But in Europe and the US, we will all have fried from GW long before we have a mass build of nuclear, particularly since we have to work to fantastical radiation safety regs, and they fool around with what they want all the time so that the economics become ridiculous.

We can build out renewables right now, and the economics are good, and intermittency is copable with via hydrogen storage, so in spite of being a fan of nuclear I hope they press on in the meantime.

If nuclear becomes a realistic build option in the West, then it will help a lot.

The IPCC etc are looking to 'all of the above' including nuclear and sequestration to keep heating within bounds.


Here is an article on converting NG power plants to partial and full use of hydrogen in the US:


Maybe the best thing to do would be to just use gas when the renewables are off, and spend the money putting renewables into places that can easily take them (and don't have them yet).
It is a global problem, not a local one.
Getting to 30% with wind is straightforward in many places, way easier than going from 50 to 80% in a rich country, so do the easy stuff first and then, when you have closed the last coal burning plant, start to worry about how to store excess renewables and reuse it.



If we are to have a chance of keeping GW to 1.5C we need to have the technologies ready to roll out at massive scale in the 2030's.

To do that they need early stage roll outs and to start getting some scale.

For instance until recently there was around 0.1GW of electrolysis in Europe.
The hope is to get that to 40GW by 2030, and something like 28GW of that is in the plans of companies currently.

That sounds like a lot, but it is nothing to what will be needed in the 30's and 40's.

We need the early stage stuff to get the volume to really reduce costs.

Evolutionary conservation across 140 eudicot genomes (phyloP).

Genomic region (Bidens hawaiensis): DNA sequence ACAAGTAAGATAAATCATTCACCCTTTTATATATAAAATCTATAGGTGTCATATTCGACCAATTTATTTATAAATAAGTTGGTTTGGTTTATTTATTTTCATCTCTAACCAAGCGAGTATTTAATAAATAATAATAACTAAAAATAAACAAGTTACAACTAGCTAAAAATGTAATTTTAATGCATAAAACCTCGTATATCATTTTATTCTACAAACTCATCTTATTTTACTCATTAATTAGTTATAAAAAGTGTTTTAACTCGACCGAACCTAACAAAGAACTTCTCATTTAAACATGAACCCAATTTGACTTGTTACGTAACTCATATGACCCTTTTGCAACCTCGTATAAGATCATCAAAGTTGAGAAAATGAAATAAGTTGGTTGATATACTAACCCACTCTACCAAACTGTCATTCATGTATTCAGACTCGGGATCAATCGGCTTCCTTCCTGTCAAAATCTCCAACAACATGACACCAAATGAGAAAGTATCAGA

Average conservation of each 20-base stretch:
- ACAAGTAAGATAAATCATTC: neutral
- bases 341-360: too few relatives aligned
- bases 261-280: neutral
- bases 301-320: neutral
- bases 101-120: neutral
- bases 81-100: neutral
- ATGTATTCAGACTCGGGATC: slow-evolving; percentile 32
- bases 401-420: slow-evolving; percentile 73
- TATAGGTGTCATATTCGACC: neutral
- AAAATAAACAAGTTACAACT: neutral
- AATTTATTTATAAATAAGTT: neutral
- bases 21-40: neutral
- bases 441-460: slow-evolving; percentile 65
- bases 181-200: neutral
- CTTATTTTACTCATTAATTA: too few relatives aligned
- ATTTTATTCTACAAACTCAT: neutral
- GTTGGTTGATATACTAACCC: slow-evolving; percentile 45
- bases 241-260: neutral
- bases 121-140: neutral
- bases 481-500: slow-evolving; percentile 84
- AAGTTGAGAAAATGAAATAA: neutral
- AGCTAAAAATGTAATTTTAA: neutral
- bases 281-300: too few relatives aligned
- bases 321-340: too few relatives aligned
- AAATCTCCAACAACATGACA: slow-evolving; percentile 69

Delaying moving the German or UK grid percentage of hydrogen will not in reality lead to the closure of a single additional coal plant in India or China, the funds are entirely separate

But developing power to gas in Europe can then be generally applied around the world.


Nuclear power can be classified in two categories: fission and fusion. When bombarding a heavy nucleus (e. g. U 238) with neutrons, it becomes unstable and transitions to two nuclei of equal size and magnitude. A great amount of energy is released in this process. This energy is used to heat water to form steam; the steam is used to drive a steam turbine which in turn drives an electric generator. Radioactivity and radioactive wastes are a result of this fission process. It is not inherently safe and the resulting waste has a long lifetime as a dangerous burden for future generations.
Presently, there are three different types of fusion reactors. These are: Tokamak, Stellerator and HB11. My personal opinion is that the Tokamak has no future and serves solely as an instrument for research purposes. The Stellerator is the far younger type of the first two mentioned and has far more promise of success than the Tokamak.
The HB11 is the youngest to complete this trio and has the best perspectives of all three. The first lab results exceed everything that has ever resulted from research invested in the Tokamak and Stellerator. The fusion processes of the first two described reactors is not free of radioactive wastes but the lifetime thereof is rather limited when compared to the fission process. Nuclear power? Yes, certainly; but only fusion and not fission. HB11has no radioactive wastes whatsoever. For anyone interested, I'd recommend to "google" for HB11 fusion reactor.


With functioning HB11 fusion reactors there is absolutely no need for H2 or an H2-infrastructure.


Fast reactors work now